|Publication number||US5102323 A|
|Application number||US 07/551,585|
|Publication date||Apr 7, 1992|
|Filing date||Jul 11, 1990|
|Priority date||Aug 31, 1988|
|Publication number||07551585, 551585, US 5102323 A, US 5102323A, US-A-5102323, US5102323 A, US5102323A|
|Inventors||Robert J. Blemberg|
|Original Assignee||American National Can Company|
|Export Citation||BiBTeX, EndNote, RefMan|
|Patent Citations (14), Referenced by (12), Classifications (18), Legal Events (6)|
|External Links: USPTO, USPTO Assignment, Espacenet|
This application is a continuation of application Ser. No. 07/239,129, filed Aug. 31, 1988, now abandoned.
The present invention relates to an extruder apparatus for the extrusion of multi-layers of plastic resin and more particularly to an improvement in a multi-port selector plug for the feedblock portion of such apparatus.
At the present time, it is known that a number of layers of plastic resin may be formed into a flat or tubular film by co-extrusion. The various plastic resin layers may be of different thermoplastic resins and the layers may be different thicknesses. Each of the plastic resins, generally in the form of pellets, is individually melted and forced by pressure through the extruder apparatus and out of the orifice of its multi-manifold extrusion die to form a multi-layer laminate. The term "melt-lamination" is sometimes used to describe this process, and the lamination may be formed with, or without layers of adhesive, depending on the thermoplastic resins used in the lamination.
The die generally forms the multi-layer laminate into a flat sheet, a flat film or a tubular film. The multi-layer laminate is advantageous compared to a single layer of a uniform material, because each plastic resin layer of the laminate may be selected for its best property, such as a layer which is a barrier to oxygen, thereby forming a combination of layers having a combination of properties. In "co-extrusion" or "melt-lanination" the molten resins are formed into layers, within the extruder, and joined under pressure within the die to emerge as a single laminated material. The molten layers, within the feedblock and die, under proper flow conditions, exhibit laminar flow in which the molten layers are joined without intermixing.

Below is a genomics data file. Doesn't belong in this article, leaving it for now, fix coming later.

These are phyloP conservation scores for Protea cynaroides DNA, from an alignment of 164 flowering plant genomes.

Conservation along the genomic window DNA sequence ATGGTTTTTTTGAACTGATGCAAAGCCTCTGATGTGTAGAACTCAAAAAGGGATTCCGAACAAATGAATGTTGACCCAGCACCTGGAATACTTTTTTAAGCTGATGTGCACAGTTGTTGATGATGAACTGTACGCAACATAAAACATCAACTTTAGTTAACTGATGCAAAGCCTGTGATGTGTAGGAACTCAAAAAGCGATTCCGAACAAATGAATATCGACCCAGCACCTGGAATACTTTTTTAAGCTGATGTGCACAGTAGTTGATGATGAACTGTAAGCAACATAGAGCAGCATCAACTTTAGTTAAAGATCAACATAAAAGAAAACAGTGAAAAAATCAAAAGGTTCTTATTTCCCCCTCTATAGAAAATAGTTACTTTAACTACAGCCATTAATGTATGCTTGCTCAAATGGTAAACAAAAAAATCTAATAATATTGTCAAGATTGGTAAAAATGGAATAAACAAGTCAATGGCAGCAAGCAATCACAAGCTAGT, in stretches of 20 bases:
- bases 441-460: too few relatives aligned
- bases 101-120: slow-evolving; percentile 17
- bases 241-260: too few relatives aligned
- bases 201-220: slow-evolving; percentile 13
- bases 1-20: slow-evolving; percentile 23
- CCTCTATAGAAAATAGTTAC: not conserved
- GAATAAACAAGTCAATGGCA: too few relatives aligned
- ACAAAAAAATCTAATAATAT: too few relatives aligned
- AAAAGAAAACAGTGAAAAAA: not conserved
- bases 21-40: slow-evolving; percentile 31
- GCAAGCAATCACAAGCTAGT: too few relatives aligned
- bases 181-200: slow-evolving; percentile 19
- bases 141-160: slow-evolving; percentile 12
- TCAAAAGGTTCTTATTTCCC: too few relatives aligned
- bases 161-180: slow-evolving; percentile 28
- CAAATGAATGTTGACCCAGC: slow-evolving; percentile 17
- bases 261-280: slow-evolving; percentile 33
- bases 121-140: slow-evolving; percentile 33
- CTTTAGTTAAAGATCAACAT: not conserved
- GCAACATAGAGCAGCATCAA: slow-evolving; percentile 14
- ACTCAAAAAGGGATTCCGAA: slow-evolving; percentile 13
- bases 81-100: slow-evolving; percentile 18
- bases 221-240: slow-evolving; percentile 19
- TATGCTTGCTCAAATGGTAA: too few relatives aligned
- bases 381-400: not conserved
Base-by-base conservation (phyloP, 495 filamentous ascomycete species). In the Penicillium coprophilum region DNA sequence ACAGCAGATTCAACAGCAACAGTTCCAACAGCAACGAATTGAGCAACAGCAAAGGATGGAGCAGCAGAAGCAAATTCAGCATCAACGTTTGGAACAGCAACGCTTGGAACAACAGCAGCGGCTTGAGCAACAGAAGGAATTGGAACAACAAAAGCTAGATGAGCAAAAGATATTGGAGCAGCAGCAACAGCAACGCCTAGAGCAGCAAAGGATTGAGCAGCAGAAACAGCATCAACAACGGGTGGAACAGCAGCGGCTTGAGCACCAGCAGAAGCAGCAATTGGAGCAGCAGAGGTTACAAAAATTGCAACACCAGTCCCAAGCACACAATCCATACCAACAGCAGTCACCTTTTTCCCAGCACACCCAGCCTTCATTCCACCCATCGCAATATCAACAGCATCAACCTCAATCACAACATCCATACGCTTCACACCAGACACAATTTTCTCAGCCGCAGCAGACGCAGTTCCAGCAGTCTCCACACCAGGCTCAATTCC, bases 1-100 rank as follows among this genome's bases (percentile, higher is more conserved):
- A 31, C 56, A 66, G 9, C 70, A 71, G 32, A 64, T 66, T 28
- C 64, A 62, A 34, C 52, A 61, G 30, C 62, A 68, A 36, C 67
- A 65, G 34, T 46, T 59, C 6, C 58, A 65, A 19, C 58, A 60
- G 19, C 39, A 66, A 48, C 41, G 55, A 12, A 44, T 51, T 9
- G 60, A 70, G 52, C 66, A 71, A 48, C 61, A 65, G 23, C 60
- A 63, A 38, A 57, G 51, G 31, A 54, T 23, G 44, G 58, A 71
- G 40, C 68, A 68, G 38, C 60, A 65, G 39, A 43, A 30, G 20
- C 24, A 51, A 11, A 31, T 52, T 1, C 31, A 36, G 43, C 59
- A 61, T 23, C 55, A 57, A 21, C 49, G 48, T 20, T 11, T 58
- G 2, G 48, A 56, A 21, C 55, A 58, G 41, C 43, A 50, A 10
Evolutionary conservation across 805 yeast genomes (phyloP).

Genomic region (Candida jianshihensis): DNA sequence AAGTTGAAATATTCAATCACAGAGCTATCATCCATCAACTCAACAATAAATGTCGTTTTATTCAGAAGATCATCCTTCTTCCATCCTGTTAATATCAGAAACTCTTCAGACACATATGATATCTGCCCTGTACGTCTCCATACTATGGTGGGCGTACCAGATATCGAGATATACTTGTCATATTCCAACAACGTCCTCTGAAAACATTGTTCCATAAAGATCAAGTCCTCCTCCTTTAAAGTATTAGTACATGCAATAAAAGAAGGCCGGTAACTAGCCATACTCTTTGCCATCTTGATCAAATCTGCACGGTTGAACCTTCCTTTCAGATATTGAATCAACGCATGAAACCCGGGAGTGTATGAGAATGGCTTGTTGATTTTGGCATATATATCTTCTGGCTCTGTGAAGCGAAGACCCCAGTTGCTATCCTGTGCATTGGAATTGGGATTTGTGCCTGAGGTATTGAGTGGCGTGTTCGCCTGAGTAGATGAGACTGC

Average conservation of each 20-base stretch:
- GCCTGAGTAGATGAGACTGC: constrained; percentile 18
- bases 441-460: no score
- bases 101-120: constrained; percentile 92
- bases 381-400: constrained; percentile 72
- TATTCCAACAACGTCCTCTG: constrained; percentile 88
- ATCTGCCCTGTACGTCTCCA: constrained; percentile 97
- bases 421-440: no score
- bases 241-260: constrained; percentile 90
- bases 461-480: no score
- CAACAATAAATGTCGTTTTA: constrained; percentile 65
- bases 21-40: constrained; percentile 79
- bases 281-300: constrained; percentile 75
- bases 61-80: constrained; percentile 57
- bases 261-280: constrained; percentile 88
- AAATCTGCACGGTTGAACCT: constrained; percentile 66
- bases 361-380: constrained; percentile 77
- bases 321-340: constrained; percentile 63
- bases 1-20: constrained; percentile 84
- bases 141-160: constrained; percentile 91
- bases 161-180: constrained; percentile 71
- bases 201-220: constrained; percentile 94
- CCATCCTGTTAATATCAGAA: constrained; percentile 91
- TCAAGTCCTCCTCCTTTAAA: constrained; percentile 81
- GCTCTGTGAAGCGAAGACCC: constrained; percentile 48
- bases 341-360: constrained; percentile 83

A "multi-manifold" die system has an individual flow channel ("manifold") for each layer. Generally the laminar flow layers are brought together just above the exit orifice of the die. Each manifold may be provided with an adjustable flow restricter so that the uniformity of the layer's thickness may be adjusted.
It is also known that the relative order of the layers may be changed using a multi-port valve device, called a "Cloeren diverter plug" or "selector plug", without repiping the extruder, see "Coextrusion takes a giant step into the future", Modern Plastics, August 1983. The multi-port valve device consists of a plug in a barrel, the plug generally having surface channels and two or more channels crosswise to its axis. The plug may be rotated, for example by one-half turn, to line up each of its channels with one pair of exit and entrance ports. The plug may again be rotated to re-align its channels with different pairs of ports. The plug directs the molten plastic resins so that they flow in a selected order. For example, if the plastic resin layers of a co-extruded film are in the order A, B, C with B as an internal layer between outer layers A and C, the plug may be rotated so that the order becomes A, C, B with C becoming the inner layer.
However, the co-extrusion diverter plug presents a mumber of problems. First, leakage may occur between the layers, which results in defects in appearance. Secondly, the plug divider may become worn so that its channels do not exactly align with the various pairs of ports. This in a possible further cause of leakage and results in appearance defects in the finished film.
An object of the present invention is to provide an improved diverter plug to change the flow of molten plastic within the feedblock in order to change the relative order of the layers in a heat-laminated co-extruded film, while the improved diverter plug will not leak and will thereby avoid appearance defects in the film arising from intermixing of the layers at the diverter plug.
A further objective of the present invention is to provide a diverter plug which will be relatively long-wearing and which will provide non-leaking flow paths even after prolonged usage.
A further objective of the present invention is to enable the diverter plug assembly to be assembled and disassembled quickly and easily from within the barrel of the feedback.
A still further objective of the present invention is to provide such a diverter plug which may be accurately machined at a cost not appreciably greater than alternative diverter plugs.
A feature of the present invention is to provide a plastic resin extruder apparatus to form a multi-layer film. The extruder includes melt means to separately melt a plurality of different plastic resins and apply pressure to the separate molten resins. A die head means maintains the molten resins in separate flows and joins them in a selected order to extrude the film.